ACT Skilled Migration Program closed to overseas applicants until July 2017

Effective 14 September 2016, if you are living overseas you cannot apply for ACT nomination of a Skilled Nominated (subclass 190) visa until July 2017. 

Canberra residents

This action does not affect Canberra based applicants. You are still able to apply for ACT nomination if you meet the nomination criteria.

Streamlined PhD nominations

This action does not affect ACT PhD alumni living overseas. You are still able to apply for steamlined nomination if you meet the nomination criteria. Email migrationservices@act.gov.au for advice on how to lodge the online application. 

ACT Occupation List will be updated in July 2017

The demand for ACT occupations will be reassessed in July 2017. The updated ACT Occupation List will be published when the ACT Migration Program reopens to overseas applicants in July 2017. 

Australian Border Protection

Arriving in Australia

If you are not an Australian citizen, you must hold a valid visa to enter Australia which must be presented at the Australian border along with a valid travel document. Your visa should be arranged before travelling to Australia. Special provisions apply to most New Zealand citizens, and to people eligilbe to transit Australia without a visa.

Biosecurity

Our border control laws play an important role in protecting Australia's borders from the entry of illegal and harmful goods. Live animals and plants, plant material, animal products and some food from overseas could introduce pests and diseases into Australia, devasting our valuable agriculture and tourism industries and unique environment.

Some common items such as fresh or packaged food, fruit, eggs, meat, plants, seeds, skins and feathers are also prohibited.

At the border

When you arrive in Australia, you will go through the border, where your items will be checked. You will be given an incoming Passenger Card before you arrive. You must mark YES on your card if you are carrying goods that may pose a biosecurity risk. There is no limit on currentcy but you will need to declare amounts over $10,000. Giving false or misleading information is a serious offence and can result in fines. However, you will not be penalised under the Biosecurity Act 2015 if you declare all goods, even if they are not allowed into the country.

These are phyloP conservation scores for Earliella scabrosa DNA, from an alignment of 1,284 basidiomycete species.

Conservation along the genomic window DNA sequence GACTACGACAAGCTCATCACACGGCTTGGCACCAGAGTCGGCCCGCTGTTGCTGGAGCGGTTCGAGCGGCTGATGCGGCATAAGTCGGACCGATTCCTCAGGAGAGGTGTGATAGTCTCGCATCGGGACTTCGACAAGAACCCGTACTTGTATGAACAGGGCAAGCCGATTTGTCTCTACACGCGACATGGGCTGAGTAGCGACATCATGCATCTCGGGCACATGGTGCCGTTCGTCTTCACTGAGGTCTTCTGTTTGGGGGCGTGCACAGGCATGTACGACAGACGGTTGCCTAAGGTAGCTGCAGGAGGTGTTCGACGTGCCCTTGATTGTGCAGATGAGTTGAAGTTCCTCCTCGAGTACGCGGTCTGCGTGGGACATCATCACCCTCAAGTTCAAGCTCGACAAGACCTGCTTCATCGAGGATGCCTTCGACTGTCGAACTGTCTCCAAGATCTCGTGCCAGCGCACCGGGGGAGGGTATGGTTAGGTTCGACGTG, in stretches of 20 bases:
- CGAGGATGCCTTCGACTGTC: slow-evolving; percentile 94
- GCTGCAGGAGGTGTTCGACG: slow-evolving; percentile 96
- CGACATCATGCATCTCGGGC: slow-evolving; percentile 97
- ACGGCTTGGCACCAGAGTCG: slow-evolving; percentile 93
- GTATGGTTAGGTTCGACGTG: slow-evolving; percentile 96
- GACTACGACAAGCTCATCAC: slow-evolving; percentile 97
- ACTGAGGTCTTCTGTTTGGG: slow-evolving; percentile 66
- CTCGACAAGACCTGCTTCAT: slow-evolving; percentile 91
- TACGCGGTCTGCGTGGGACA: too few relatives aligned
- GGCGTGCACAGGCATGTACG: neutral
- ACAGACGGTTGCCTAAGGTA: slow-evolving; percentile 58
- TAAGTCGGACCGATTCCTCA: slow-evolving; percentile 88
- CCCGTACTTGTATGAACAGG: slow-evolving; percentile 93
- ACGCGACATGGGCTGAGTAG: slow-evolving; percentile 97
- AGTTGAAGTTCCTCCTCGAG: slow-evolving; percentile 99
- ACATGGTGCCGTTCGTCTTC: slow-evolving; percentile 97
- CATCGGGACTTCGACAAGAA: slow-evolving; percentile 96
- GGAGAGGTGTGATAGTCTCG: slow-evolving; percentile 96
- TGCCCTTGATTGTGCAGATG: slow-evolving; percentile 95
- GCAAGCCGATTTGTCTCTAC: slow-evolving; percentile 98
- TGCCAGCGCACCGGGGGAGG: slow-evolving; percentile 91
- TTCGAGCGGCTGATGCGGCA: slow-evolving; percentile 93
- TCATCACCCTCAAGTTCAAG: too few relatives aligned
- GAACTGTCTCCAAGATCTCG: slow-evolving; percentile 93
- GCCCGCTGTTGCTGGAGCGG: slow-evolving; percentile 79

To avoid delays, fines or items being confiscated, it is advisable to check what you can and cannot bring into Australia before you depart, by going to the Department of Agriculture and Water Resources website.

Bringing pets to Australia

To protect our unique environment, Australia has very strict rules on the importation of animals, controlling the types of animals that can come in and the countries they come from.

Cats and dogs may be brought in to Australia, but will spend time in quarantine depending on what country you are travelling from – usually between 30 or 60 days. Other household pets, such as hamsters, guinea pigs, ferrets and caged birds are generally prohibited. However you can buy these animals from pet shops or breeders in Australia.

The cost of transporting your pet will depend on its size and the size of travel container required.

When your pet arrives in Australia it will be taken directly from the aircraft to a biosecurity station where it will remain for the quarantine period. You are allowed to visit your pet during this time.

 The cost of food and boarding is included in the quarantine fees however if your pet needs the attention of a veterinarian this will need to be paid for by you.